Weeks after a Chechen police chief took a 17-year-old local girl as his second bride, a state-run pollster has revealed that 87 percent of Russians stand opposed to the practice of polygamy among the population as a whole.
The figure, based on a poll conducted by VTsIOM, represents a four-percentage-point increase in the portion of the Russian population that approves of polygamy since 1999, when a similar poll was conducted.
A mere 10 percent of those polled by VTsIOM in late May said they supported the idea of polygamy, a significant drop from the 18 percent who backed the practice in 1999.
Respondents were more lenient with regard to the practice of polygamy within the country's Muslim population, though those figures have plunged by more than half in the past 16 years. Thirty-three percent now support the notion of Muslims taking a second partner, compared to 70 percent in the earlier survey.
The poll results came two weeks after Chechen police chief Nazhud Guchigov took 17-year-old Kheda (Luiza) Goylabiyeva as his second wife, prompting an uproar in the Russian media.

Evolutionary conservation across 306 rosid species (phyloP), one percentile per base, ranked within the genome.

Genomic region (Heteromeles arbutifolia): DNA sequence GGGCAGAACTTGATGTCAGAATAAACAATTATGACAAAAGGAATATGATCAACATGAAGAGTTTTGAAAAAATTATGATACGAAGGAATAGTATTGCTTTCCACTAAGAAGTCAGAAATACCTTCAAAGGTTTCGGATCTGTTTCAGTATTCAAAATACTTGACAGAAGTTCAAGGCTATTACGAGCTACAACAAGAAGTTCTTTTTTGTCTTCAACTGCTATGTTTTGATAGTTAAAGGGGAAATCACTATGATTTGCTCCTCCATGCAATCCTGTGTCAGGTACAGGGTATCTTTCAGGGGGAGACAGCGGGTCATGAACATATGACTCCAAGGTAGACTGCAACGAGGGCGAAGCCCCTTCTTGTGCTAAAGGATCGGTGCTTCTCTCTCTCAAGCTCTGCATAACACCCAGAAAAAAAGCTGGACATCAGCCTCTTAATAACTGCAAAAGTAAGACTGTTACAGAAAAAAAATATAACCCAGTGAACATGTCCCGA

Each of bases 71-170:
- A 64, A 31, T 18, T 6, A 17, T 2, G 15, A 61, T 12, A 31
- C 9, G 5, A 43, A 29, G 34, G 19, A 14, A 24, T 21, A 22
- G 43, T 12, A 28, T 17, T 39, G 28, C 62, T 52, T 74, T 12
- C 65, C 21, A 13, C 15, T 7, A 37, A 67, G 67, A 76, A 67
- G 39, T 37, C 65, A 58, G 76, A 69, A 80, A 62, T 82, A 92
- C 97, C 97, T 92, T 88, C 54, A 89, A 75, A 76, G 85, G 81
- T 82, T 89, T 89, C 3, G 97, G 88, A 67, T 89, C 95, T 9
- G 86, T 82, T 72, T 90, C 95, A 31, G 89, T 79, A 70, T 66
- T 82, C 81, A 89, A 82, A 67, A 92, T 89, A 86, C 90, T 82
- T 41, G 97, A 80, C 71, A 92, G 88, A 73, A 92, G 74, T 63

Guchigov, reportedly in his mid-40s, married his bride at a ceremony in Grozny that was also attended by the republic's strongman leader Ramzan Kadyrov. Under Russian federal law, second marriages — which are permissible in traditional practice for Chechen men — cannot be registered as official partnerships.
Despite the story being picked up by international media outlets, the majority of those polled by VTsIOM had not heard about the marriage in Chechnya.
After being told that Goylabiyeva was Guchikov's second wife, 54 percent of respondents said their reactions to the marriage were negative or extremely negative.
The VTsIOM survey was conducted on May 22-23 among 1,600 people in 46 Russian regions. The margin of error was no greater than 3.5 percent.